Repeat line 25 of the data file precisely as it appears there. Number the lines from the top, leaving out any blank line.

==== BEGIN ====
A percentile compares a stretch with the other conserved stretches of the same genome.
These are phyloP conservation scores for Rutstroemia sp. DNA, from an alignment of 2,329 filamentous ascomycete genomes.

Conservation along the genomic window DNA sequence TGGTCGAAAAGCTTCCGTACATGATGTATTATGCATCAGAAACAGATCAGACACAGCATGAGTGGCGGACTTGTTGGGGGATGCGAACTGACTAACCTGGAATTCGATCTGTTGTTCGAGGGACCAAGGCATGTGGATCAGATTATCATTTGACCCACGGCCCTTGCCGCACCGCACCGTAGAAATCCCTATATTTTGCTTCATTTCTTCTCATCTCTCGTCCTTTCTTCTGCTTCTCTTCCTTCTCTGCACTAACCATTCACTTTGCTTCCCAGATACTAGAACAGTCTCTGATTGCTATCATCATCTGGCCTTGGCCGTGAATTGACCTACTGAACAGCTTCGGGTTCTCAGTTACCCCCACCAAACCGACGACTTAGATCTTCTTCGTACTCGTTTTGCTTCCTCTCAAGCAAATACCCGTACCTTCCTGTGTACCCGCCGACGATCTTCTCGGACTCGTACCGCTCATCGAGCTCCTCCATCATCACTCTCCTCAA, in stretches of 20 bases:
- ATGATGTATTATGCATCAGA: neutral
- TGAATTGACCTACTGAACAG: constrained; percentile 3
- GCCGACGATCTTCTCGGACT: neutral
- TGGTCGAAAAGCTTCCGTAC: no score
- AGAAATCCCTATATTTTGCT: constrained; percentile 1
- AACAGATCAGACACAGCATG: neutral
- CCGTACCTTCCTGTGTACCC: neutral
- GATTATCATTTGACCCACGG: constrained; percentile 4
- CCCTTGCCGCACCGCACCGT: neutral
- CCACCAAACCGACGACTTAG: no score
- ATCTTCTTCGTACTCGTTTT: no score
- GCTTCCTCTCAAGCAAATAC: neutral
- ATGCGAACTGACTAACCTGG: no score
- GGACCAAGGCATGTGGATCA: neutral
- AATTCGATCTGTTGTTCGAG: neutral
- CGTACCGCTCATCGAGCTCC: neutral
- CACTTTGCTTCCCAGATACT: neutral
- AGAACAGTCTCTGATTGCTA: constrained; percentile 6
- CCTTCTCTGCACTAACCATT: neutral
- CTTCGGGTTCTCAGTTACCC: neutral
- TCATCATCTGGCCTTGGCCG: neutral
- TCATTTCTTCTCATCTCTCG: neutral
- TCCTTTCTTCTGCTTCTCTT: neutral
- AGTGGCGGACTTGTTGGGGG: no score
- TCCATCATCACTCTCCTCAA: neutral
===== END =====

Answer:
- TCATTTCTTCTCATCTCTCG: neutral